The End Times, Again?


Product Details

$28.00  $26.04
Cascade Books
Publish Date
6.0 X 9.0 X 0.49 inches | 0.71 pounds

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About the Author

Martyn Whittock is a Licensed Lay Minister in the Church of England and taught high school history for thirty-five years. He is the author, or co-author, of fifty-three books on a variety of historical themes.


"In Whittock's excellent volume, we have a book to savor. . . . Are we living in the end times? Has there ever been an age without 'wars and the rumors of wars, ' as the Gospels warn? Whittock's first-class study helps us to reengage with some of those central questions and concerns that are common to all faiths: What time is it? Where are we going? And are we nearly there?"

--Martyn Percy, Dean of Christ Church, Oxford

"This is a nicely written, very readable, and thoroughgoing review of the centrality of 'end-times' thinking within the history of Christian thought from the Hebrew Scriptures to the present. The importance of Whittock's book lies in his demonstration that eschatology is not the sole preserve of the modern political and religious right but is, and has always been, compatible with many different religious, social, economic, and political agendas."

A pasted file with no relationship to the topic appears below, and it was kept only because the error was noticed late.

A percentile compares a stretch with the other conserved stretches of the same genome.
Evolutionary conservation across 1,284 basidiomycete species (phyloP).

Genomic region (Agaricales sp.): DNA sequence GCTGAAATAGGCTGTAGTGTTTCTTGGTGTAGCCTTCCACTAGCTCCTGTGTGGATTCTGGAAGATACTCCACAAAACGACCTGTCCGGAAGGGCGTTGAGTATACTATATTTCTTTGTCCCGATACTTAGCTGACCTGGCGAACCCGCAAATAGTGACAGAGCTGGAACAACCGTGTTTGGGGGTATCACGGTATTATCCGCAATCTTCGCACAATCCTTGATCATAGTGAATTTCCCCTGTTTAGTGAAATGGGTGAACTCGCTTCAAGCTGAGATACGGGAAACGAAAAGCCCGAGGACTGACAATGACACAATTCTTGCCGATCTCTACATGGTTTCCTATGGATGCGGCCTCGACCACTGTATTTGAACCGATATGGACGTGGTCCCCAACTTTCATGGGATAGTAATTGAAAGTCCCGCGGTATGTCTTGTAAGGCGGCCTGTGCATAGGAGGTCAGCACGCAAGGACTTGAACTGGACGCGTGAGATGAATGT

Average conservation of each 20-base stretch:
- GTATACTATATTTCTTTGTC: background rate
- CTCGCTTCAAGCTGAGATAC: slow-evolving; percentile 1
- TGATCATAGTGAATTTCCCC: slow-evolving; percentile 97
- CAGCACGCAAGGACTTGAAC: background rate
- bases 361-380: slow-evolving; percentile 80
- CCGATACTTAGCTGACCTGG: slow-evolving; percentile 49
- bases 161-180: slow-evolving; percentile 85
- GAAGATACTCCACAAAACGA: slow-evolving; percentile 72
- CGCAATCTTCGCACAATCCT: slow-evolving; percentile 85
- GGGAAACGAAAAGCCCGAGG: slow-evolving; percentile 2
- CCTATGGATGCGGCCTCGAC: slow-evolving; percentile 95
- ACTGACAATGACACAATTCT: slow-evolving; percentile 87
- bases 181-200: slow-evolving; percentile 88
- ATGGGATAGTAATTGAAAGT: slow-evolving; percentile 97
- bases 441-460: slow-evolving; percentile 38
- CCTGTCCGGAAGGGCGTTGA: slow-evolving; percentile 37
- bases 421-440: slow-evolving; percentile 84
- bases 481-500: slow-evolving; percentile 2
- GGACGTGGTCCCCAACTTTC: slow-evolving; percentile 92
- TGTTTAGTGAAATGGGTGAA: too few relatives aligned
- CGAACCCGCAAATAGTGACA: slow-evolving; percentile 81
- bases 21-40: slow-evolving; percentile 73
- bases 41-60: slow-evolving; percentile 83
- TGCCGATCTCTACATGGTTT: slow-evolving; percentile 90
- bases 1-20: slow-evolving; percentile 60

--Philip Almond, Professor emeritus, The University of Queensland

"Whittock writes a highly accessible and abundantly helpful account of how Christian writers through the ages have interpreted apocalyptic Scriptures. Such readings have often, but not always, led to culturally and politically divisive movements. Whittock, however, offers a hopeful vision, reminding us that Christians can remain devoted to the Scriptures and still embrace the world and its challenges."

--Glenn W. Shuck, author of Marks of the Beast: The Left Behind Novels and the Struggle for Evangelical Identity

"The End Times, Again? is truly a book for our time. It is a wonderfully well-written survey of a vast sweep of Western history and the ways in which interpretations of biblical prophecy have influenced culture, politics, religion, and even armed conflicts. . . . The book is particularly noteworthy in that it includes our post-9/11 world, Trump's MAGA movement, and the profound ways in which recent ways of recasting 'prophecy belief' are shaping our society."

--James D. Tabor, Professor of Ancient Judaism and Early Christianity, The University of North Carolina at Charlotte